5. Betty admitted to taking Valium.
When Betty, then the wife of the vice president, appeared drowsy at an event in April 1974, the reporters asked if she was taking anything. She said, “Well, I do take Valium. Sometimes three times a day, or sometimes Equagesic. That way I’m more comfortable.” (The Valium had been prescribed for a pinched nerve.)
Photo: Courtesy Gerald R. Ford Library
6. Betty insisted she share a bedroom with the president.
After Jerry became president upon Nixon’s resignation in August 1974, Betty got her first tour of the living quarters and told the White House curator she intended to share a bedroom with her husband. What she didn’t know was that every first couple since the Eisenhowers had had separate bedrooms. Not the Fords. Betty turned the former president’s bedroom into den, and they slept in what was formally the first lady’s bedroom.
7. She admitted on national TV that her kids had probably tried marijuana.
During Jerry’s 1976 re-election campaign, Betty was asked in a 60 Minutes interview if her kids had ever tried marijuana. “I’m sure they’ve tried it,” she answered. “Children try everything, don’t they?” Then she added, “But they definitely did not like it, and it is not used.” Afterwards Dick Cheney, then Ford’s chief of staff, asked the president, “Do you think you could get her to tone it down?” Ford responded, “If you want Betty to tone it down, then you tell her.”
8. Her assistant was stunned when she found Betty’s many pill bottles.
One day after Betty and Jerry had retired to Rancho Mirage, California, Betty’s assistant Caroline Coventry came across the many pill bottles the former first lady had accumulated in her master bath and was stunned. Coventry wrote down every medication, and went to the pharmacist to understand what the medications were, and then to Betty’s doctor to find out what was going on. And the doctor told her, “I thought she’d never come back if I didn’t give her what she asked for.”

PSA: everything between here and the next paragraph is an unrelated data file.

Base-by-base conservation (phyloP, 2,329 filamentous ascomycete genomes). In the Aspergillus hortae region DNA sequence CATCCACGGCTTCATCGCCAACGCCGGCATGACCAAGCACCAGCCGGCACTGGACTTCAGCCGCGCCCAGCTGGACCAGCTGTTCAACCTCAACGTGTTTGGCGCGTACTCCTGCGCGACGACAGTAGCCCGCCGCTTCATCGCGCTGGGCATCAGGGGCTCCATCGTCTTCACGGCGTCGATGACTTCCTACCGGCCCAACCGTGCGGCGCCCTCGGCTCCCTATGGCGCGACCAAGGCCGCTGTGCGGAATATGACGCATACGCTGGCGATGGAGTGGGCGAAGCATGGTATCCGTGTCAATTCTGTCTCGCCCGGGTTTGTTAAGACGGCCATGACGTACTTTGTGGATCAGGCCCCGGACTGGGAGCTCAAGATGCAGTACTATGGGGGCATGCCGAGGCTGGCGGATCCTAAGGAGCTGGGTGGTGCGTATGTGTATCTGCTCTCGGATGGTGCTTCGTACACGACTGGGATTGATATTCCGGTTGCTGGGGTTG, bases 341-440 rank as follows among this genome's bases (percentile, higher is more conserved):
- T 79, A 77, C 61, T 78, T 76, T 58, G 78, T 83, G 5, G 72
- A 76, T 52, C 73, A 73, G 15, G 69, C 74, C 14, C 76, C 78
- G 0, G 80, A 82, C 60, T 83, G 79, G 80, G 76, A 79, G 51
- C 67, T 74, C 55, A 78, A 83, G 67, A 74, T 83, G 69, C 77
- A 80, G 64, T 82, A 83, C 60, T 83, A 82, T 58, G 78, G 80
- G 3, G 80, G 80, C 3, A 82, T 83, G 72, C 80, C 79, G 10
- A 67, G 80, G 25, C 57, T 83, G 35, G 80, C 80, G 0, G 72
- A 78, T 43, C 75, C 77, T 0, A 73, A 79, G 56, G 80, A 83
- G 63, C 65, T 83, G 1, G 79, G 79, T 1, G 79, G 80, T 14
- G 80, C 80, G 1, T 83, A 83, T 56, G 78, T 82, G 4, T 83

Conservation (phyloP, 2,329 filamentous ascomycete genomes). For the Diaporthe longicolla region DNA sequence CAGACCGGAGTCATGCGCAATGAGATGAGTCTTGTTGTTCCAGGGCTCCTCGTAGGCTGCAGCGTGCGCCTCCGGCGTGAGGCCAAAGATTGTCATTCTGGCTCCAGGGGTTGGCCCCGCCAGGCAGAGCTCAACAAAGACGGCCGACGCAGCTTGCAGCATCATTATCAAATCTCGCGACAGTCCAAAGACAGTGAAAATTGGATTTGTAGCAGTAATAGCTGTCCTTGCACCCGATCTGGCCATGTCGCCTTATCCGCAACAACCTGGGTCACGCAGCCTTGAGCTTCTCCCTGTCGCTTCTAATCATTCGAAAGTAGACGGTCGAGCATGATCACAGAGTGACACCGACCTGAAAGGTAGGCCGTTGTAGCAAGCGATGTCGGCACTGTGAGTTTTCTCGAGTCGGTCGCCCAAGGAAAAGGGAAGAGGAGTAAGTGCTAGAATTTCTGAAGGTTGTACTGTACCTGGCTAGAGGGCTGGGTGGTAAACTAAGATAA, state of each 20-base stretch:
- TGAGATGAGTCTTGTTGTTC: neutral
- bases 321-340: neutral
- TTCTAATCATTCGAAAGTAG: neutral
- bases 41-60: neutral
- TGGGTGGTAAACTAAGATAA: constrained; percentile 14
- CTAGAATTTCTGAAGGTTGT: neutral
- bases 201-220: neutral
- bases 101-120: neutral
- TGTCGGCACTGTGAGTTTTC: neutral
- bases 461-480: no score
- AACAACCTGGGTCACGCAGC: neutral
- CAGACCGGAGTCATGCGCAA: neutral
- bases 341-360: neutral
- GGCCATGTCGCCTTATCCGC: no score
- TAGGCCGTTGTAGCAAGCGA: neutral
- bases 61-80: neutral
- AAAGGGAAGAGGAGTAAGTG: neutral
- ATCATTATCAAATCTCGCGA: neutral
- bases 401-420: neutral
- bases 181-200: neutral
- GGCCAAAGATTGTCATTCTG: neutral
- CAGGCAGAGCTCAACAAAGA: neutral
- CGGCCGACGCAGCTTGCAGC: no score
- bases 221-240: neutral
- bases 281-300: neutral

9. Betty was offered a martini during recovery, but refused.
On April 21, 1978, the then-first lady admitted in a statement: “I have found, I am not only addicted to the medication I have been taking for my arthritis but also to alcohol.” Betty entered a rehab clinic soon after and later went on to found the Betty Ford Center for alcoholism and drug addiction in 1982. Her recovery wasn’t easy. Early on, one evening, while preparing for a dinner she and Jerry were hosting at the Pierre Hotel, their customary pitcher of martinis arrived from room service. The hotel was not aware Betty was in recovery. At that moment, Betty recalled thinking how nice it would be to have just one cool drink. But she didn’t — and that decision gave her strength to face other challenges in the years that followed.
10. The first lady was open about her addictions.
Betty was surprisingly candid when it came to her addiction to pain medication and alcoholism. She once said of her thought process at the time:, “If one pill was good, then two must be better, and when I added vodka to the mix, I moved into a warm fuzzy place where everything was fine, and I could cope.” And she was just as frank about recovery. “To my dying day,” she said, “I’ll be recovering.”